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Go Red: Women and Heart Disease

February 7th is designated “Go Red” day by the American Heart Association this year. In support of current research on heart disease and supporting educational efforts on heart disease, everyone is encouraged to wear something with the color red to signify support of these national efforts.

Heart disease is the number 1 killer of women, and is more fatal than all forms of cancer. It is responsible for one of every three deaths in women. Research is showing that women experience signs and symptoms of a heart attack that are often quite different than those occurring in men. The knowledge of such differences can make a critical difference in saving lives.

In women, symptoms of possible heart disease may manifest themselves in the following ways: as indigestion, upper back pain, and jaw pain (versus the traditional chest pain and shortness of breath). Women may also experience fatigue, anxiety, sweating. Early medical intervention is necessary to reduce long term complications and irreversible heart damage. Often times, women do not seek medical attention, as the symptoms are vague and not painful. Thus, proper education of all women on heart disease will reduce the occurrence of long-term damage.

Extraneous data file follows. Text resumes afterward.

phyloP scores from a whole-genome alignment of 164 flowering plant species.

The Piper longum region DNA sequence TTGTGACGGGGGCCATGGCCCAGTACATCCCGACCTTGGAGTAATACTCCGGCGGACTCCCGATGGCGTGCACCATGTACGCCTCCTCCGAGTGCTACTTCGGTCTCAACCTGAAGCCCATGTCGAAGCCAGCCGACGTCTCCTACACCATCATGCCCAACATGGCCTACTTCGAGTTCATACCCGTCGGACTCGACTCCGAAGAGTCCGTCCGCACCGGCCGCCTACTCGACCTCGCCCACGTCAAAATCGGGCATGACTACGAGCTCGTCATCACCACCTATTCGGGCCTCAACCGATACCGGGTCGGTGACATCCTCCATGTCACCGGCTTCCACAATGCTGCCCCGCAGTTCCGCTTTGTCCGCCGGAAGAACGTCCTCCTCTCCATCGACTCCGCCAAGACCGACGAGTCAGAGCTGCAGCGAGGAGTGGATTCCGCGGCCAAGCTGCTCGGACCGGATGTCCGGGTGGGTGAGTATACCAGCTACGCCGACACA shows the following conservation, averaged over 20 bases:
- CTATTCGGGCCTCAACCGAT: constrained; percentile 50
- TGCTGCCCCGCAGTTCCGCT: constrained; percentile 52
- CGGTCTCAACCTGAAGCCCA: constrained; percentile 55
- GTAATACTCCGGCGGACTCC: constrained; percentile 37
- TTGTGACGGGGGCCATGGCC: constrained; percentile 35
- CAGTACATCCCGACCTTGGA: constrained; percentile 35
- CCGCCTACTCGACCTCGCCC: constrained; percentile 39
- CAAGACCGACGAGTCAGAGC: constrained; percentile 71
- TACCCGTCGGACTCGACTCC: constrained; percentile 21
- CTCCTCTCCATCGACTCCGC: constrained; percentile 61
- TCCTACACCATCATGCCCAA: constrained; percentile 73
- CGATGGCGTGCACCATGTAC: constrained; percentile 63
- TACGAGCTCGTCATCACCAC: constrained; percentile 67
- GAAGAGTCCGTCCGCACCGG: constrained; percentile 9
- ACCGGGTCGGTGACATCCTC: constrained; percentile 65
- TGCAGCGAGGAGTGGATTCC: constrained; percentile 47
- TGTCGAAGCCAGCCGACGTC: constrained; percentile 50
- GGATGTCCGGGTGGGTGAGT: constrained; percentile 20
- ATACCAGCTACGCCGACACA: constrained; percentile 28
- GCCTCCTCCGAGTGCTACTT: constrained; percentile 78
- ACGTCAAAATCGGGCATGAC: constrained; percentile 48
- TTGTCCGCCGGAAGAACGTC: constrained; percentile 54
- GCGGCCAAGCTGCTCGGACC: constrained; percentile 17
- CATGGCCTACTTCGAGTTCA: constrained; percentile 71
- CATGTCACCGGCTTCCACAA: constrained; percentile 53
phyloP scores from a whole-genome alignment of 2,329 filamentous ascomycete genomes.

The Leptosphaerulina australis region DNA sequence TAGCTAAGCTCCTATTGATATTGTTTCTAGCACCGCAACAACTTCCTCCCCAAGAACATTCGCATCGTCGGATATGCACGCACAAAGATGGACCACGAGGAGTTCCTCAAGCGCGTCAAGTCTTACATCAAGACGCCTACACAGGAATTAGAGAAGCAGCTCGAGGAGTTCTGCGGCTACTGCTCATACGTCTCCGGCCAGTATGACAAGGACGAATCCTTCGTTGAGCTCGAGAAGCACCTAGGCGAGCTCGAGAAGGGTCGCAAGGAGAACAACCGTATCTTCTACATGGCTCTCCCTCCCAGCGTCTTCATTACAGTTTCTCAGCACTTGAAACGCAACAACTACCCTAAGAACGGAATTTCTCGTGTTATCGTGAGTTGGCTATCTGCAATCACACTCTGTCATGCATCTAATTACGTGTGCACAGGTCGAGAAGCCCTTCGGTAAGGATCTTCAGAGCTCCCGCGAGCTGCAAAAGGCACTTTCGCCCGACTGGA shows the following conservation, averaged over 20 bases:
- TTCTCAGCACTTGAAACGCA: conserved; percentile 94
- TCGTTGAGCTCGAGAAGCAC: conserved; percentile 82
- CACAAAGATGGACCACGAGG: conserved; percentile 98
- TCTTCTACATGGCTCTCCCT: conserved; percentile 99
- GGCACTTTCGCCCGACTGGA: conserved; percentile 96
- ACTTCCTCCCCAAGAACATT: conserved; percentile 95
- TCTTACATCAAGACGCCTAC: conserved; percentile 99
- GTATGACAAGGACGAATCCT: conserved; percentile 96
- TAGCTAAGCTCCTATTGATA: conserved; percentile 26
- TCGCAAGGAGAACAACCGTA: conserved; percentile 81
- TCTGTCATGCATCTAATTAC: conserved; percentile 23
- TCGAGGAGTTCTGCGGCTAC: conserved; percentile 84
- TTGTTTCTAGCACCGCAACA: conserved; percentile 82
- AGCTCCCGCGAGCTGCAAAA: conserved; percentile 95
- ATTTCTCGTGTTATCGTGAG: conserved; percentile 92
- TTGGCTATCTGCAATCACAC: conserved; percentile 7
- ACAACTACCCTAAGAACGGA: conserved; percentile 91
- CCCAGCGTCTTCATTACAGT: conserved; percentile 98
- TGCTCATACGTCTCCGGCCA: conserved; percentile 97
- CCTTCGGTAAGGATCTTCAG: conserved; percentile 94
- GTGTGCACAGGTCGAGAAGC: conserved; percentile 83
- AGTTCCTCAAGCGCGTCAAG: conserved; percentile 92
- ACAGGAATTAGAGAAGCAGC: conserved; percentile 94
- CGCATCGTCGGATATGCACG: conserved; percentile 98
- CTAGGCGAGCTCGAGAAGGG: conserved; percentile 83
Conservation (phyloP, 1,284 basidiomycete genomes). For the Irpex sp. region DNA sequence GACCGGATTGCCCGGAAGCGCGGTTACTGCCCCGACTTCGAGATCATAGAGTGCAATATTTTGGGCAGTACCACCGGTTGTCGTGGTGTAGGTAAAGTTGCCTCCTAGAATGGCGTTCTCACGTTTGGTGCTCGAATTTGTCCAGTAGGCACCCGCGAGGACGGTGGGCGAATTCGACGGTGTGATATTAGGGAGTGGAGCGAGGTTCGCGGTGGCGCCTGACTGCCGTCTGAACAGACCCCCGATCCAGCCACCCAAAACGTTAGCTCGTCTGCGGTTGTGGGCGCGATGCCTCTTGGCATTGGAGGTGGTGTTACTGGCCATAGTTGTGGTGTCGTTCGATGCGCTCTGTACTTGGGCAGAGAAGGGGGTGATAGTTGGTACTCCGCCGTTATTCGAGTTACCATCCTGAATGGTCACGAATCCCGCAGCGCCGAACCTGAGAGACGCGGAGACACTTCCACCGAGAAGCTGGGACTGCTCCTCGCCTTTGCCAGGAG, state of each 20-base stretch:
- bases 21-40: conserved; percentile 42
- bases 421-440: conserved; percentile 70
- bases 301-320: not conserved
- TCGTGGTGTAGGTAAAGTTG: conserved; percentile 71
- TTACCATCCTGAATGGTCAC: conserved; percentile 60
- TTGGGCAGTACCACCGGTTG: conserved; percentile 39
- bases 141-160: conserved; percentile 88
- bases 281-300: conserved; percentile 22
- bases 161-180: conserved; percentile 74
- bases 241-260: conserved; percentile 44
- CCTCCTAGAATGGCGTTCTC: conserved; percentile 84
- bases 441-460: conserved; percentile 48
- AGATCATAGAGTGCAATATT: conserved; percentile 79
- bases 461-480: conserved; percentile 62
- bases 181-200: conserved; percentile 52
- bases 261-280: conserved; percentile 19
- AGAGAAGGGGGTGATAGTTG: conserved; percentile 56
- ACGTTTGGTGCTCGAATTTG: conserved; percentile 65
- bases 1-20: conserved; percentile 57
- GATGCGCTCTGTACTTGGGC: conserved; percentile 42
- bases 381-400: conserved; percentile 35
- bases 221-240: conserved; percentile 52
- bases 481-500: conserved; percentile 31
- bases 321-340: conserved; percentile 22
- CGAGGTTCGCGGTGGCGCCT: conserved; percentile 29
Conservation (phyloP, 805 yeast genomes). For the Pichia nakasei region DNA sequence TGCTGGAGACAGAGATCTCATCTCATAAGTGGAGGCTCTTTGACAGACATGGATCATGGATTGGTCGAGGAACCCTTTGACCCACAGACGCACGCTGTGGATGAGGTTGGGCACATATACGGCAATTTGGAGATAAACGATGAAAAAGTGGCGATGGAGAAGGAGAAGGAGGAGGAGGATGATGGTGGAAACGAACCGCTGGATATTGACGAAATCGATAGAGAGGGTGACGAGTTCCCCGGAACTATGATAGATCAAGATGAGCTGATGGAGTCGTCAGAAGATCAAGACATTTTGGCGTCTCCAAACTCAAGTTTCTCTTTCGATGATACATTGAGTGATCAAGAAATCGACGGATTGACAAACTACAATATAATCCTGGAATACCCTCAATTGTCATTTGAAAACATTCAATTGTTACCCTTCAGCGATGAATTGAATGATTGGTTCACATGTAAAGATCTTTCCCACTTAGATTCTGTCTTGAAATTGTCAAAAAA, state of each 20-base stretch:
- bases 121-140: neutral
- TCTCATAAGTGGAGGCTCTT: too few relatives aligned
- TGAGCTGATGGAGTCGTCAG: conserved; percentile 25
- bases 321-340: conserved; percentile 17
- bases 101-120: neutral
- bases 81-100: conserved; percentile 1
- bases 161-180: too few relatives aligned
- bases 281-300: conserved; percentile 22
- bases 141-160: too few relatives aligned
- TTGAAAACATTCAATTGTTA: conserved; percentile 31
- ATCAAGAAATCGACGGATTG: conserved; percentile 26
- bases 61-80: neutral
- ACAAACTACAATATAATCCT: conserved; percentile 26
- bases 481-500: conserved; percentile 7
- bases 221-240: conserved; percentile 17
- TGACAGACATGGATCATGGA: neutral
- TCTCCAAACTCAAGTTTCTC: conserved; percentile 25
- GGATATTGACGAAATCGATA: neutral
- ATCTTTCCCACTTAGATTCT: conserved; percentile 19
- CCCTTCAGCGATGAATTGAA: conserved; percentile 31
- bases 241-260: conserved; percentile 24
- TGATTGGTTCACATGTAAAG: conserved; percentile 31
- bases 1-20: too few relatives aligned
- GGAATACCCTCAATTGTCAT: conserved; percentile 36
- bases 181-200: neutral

Risk factors for heart disease, for both men and women, include some similarities: physical inactivity, elevated cholesterol and blood pressure levels, smoking, previous heart attack and related heart disease, untreated chronic conditions such as diabetes, and obesity. For more information on how everyone can improve their heart health, visit the American Heart Association for heart healthy advice.

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